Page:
Delivery, finally, on our terms
Prior to the COVID-19 pandemic, restaurant chains marked 2018 and 2019 with widespread adoption of delivery — hoping that instant scaling of third-party delivery would lead to incremental sales amid flagging restaurant visits.
Smaller brands played defense in the early days, unable to negotiate favorable terms, especially when it came to commission fees and sharing consumer data.
But with COVID-19, brands are seeing third-party delivery companies willing to negotiate during the crisis. Brands like Grubhub, Uber Eats, Postmates and DoorDash are also feeling the heat from local politicians and advocacy groups, who are pressuring them to lower commission fees to give the industry a fighting chance during the pandemic.
Dan Simpson, Taziki’s CEO, has experienced the 180-degree flip of third-party players during the crisis.
Before the health scare, Simpson spent a year beta testing two types of delivery programs: do it yourself, or third-party.
He concluded in January that both proved valuable depending on the scenario. In-house delivery worked best in markets where Taziki’s had three or more restaurants and a reliable labor pool.
But in markets where Taziki’s didn’t have as much brand recognition, outsourcing delivery was the better option.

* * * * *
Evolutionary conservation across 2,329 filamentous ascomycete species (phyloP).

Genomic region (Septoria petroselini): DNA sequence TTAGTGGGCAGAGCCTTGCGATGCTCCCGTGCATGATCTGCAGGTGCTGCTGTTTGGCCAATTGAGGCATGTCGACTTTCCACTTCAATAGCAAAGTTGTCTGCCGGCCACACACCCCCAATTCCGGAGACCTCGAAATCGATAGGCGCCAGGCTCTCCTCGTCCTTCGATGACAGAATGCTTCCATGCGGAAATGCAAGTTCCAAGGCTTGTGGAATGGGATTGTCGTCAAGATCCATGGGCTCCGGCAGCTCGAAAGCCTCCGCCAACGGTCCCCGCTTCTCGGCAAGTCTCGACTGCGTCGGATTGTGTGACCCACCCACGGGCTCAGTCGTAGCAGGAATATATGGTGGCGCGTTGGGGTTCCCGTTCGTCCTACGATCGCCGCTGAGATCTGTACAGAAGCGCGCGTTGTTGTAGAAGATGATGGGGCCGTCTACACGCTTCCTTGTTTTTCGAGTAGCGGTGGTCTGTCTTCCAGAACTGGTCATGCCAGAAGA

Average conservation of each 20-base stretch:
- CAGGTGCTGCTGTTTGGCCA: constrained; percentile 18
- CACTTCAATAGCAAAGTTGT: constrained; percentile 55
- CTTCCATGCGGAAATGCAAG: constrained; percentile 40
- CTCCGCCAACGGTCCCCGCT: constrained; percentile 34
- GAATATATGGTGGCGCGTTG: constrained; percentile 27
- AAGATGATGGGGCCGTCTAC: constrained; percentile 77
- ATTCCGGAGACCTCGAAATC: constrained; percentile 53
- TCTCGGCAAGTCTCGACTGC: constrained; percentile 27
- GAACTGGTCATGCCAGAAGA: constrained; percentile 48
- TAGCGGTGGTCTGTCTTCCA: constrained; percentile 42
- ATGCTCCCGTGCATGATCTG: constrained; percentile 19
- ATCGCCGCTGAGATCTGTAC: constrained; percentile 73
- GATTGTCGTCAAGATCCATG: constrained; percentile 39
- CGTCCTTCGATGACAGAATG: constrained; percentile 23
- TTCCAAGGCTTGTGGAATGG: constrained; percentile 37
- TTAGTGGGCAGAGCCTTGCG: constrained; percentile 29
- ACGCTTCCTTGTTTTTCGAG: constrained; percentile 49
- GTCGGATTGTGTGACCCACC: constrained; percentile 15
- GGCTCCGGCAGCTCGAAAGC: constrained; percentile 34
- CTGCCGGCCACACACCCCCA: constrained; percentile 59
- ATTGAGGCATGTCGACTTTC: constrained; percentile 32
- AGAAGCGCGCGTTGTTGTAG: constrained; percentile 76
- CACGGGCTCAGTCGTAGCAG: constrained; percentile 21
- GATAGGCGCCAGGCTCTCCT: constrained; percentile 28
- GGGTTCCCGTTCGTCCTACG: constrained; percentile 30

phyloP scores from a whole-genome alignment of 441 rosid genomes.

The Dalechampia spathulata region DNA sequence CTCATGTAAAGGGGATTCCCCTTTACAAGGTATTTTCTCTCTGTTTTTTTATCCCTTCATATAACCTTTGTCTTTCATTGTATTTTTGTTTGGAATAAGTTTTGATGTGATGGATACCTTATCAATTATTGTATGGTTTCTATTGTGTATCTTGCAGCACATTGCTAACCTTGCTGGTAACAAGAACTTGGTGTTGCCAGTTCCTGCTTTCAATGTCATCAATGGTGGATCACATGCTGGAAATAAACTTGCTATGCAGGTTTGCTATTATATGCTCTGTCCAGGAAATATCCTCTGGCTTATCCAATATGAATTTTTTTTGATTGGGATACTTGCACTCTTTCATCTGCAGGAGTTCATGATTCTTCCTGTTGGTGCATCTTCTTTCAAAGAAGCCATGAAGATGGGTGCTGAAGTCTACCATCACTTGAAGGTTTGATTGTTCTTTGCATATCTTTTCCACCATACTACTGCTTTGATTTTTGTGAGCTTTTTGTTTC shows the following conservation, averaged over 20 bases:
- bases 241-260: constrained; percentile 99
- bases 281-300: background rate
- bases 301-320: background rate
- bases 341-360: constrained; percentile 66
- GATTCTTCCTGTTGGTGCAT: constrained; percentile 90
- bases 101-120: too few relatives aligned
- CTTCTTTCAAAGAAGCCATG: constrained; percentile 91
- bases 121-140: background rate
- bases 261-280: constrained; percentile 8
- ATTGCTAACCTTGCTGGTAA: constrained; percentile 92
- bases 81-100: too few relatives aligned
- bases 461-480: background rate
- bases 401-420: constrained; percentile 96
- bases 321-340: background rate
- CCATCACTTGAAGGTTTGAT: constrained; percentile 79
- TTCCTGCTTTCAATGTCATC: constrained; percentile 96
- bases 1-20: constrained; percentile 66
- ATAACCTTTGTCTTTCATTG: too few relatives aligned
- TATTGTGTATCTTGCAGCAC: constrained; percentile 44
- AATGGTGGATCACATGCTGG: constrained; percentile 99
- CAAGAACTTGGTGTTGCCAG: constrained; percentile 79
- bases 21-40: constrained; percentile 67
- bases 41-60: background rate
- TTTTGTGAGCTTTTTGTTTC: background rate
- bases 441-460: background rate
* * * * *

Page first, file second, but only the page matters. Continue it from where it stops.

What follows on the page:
The company went with Waitr because the third-party delivery company offered the best terms: shared data and lower commission fees. Waitr also allowed them to offer premium pricing, a tactic restaurants use to offset hefty commission fees.
But in the past, Simpson said the big delivery players wouldn’t allow Taziki’s to mark up their delivery menu.
It was a deal breaker until COVID-19 hit.
Simpson said when he decided to add more third-party delivery operators to his roster, he suddenly found the large players more amicable about premium pricing.
“They responded with flexibility,” he said.
During and after the crisis, Taziki’s restaurants are offer multiple channels of delivery, including in-house delivery. That has kept employees working and sales somewhat stable during the crisis.
But Simpson said the real surprise has been the emergence of curbside pickup.
Before the pandemic, the chain was dabbling with the idea of curbside. Now, it’s driving a large chunk of the brand’s revenue.
Overall, Taziki’s has seen mobile ordering jump 70%.
“It's been exciting to see how the whole world has adopted technology as part of the way to get through [the crisis], whether it's a Zoom call or using mobile ordering for the first time,” Simpson said.
As restaurants head into a long-term phased-in recovery, is contactless ordering here to stay or just a passing fad until things go back to normal?
“That's a big crystal ball question,” Simpson said. “The same guests are out there. It's just about meeting them where they are and adjusting our business models to where [if] that means more curbside or more delivery, we can do that.”